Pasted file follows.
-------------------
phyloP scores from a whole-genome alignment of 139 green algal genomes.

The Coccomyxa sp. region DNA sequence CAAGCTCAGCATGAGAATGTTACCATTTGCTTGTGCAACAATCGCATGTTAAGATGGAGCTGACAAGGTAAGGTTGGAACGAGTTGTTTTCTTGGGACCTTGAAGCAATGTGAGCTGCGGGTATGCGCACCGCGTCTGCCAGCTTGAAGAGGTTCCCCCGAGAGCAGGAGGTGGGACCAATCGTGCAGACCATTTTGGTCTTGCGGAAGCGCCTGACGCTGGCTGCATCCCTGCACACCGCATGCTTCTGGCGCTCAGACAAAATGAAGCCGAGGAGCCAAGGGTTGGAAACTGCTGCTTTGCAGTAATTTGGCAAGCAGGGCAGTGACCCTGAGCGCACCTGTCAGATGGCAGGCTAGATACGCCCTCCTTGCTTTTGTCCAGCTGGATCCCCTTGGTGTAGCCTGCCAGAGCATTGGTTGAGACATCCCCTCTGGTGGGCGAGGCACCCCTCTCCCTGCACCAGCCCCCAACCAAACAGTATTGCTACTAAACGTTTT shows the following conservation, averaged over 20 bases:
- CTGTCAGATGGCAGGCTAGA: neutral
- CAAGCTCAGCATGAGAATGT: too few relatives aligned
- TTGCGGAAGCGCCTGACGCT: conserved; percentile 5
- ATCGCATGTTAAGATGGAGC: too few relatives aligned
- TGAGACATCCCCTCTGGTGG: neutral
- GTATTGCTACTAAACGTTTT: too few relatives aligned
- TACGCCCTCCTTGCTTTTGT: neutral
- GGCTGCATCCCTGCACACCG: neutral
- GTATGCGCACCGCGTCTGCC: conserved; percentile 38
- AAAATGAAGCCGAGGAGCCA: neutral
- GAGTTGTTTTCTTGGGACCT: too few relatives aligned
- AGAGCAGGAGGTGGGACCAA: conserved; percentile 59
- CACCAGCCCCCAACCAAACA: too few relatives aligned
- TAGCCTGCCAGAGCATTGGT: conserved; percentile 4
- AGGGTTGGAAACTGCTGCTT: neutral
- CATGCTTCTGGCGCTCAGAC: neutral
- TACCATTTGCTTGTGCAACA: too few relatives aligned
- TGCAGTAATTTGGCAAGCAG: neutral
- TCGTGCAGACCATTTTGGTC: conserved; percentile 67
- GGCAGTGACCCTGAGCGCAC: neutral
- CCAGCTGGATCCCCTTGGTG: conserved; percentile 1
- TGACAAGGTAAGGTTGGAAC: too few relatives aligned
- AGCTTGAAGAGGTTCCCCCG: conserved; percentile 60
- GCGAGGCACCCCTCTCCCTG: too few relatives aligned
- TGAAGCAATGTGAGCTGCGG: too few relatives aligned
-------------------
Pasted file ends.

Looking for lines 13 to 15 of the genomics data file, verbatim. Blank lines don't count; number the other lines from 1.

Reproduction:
- GAGTTGTTTTCTTGGGACCT: too few relatives aligned
- AGAGCAGGAGGTGGGACCAA: conserved; percentile 59
- CACCAGCCCCCAACCAAACA: too few relatives aligned